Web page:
Though they have thought long and hard about moving out of London, they're still conflicted. "I have special moments here," they continue. "As a 'Londoner' who has grown up here for most of my life, I still feel connected to the culture here and have come into my identity as a 'Black British' person." 
Maida
Miada Hassan, 25, from west London, says she loves the sense of community in the city. "I love living in London, the vast majority of my community is here," she says. "My parents came here to give us a better life and they managed to do just that here in London. I am aware that the opportunities here are almost endless, I love the diversity here and knowing that my necessities (culturally) will always be catered to." 
However, Miada thinks that it’s becoming virtually impossible to buy a home in the capital. "The value for money aspect comes into question. Knowing that my £300,000 could get me a four-bedroom with a garden in some parts of the country but will only get me a small two-bedroom flat in London makes me [reconsider] living here," she adds.
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The value for money aspect comes into question, knowing that my £300,000 could get me a four-bedroom with a garden in some parts of the country but will only get me a small two-bedroom flat in London.

Miada
Miada says that her career used to be one of the reasons why she felt like she had to stay in the city. However, the pandemic has meant that more companies in her field are offering remote roles. "I work in the tech industry and we're now seeing an increase in ability (for a lot of companies) to work remotely so it seems like the best option at the moment." Maida isn’t the only one who has thought about moving out of London since the pandemic hit. A survey conducted last August by the London Assembly found that 4.5% of Londoners – 416,000 people – would definitely move out of the city within the next 12 months.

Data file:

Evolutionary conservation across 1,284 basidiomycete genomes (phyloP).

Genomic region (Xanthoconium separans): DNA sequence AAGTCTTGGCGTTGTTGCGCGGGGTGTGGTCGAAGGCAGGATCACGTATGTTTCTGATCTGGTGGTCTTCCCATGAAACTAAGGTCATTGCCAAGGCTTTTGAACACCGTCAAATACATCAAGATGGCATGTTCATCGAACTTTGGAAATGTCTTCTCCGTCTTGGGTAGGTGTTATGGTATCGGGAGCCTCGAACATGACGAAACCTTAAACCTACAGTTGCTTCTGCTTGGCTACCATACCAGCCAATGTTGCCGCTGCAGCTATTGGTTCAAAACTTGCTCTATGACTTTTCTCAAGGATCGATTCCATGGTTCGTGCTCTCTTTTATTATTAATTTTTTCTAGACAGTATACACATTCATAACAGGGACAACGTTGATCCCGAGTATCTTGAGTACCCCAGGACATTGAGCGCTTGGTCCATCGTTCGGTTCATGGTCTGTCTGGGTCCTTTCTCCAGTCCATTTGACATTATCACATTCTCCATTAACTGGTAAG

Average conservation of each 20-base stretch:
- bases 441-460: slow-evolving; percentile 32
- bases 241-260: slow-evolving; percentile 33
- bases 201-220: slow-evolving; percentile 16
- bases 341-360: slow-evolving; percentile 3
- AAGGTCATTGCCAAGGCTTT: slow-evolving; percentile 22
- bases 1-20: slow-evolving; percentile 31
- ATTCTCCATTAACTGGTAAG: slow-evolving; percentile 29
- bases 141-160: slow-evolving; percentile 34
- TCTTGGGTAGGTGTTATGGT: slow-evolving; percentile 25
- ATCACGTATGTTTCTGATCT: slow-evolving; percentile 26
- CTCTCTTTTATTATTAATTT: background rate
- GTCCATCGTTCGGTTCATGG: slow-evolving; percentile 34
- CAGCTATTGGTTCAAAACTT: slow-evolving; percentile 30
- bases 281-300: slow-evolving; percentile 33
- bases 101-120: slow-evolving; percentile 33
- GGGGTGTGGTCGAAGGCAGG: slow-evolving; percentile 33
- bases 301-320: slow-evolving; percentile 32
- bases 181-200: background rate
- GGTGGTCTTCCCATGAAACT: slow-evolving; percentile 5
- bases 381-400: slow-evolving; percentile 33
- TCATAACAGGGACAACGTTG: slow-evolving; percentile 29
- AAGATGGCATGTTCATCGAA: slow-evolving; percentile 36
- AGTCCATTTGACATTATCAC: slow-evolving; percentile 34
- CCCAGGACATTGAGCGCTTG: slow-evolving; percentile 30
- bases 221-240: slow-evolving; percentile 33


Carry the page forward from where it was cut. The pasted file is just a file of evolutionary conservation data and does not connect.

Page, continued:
Miada has her eyes set on Manchester. "Manchester is a bustling city with a lot of life, it's also very architecturally pretty," she says. "There is a lot of diversity in Manchester and it is very much a young person city. The city's tech hub is growing and, most importantly, its housing is affordable. So I can attain most of the parts of London I love and still have a very good quality of life."
Twenty-three-year-old Amina, an accessibility advocate, took a leap of faith and moved to Ipswich from east London three years ago. "My relationship with London growing up was pretty standard as a Black girl," she says. "I loved being around my community and going to school where there was so much diversity." 
Amina
As she transitioned into the tech world, Amina was offered a job which meant moving to Ipswich. She says she also considered living outside of London because of health issues. "The biggest game-changer for me was the air quality because I’m an asthmatic and growing up in a polluted city made it very difficult to manage." A 2016 study for the mayor of London found that Black people account for 15.3% of all Londoners exposed to nitrogen dioxide, even though we account for only 13.3% of the city's population. Meanwhile Black children are 4.2% more likely to be hospitalised due to exposure to toxic air. In 2013, 9-year-old Ella Adoo-Kissi-Debrah died following an asthma attack; a coroner later ruled that air pollution contributed to her death.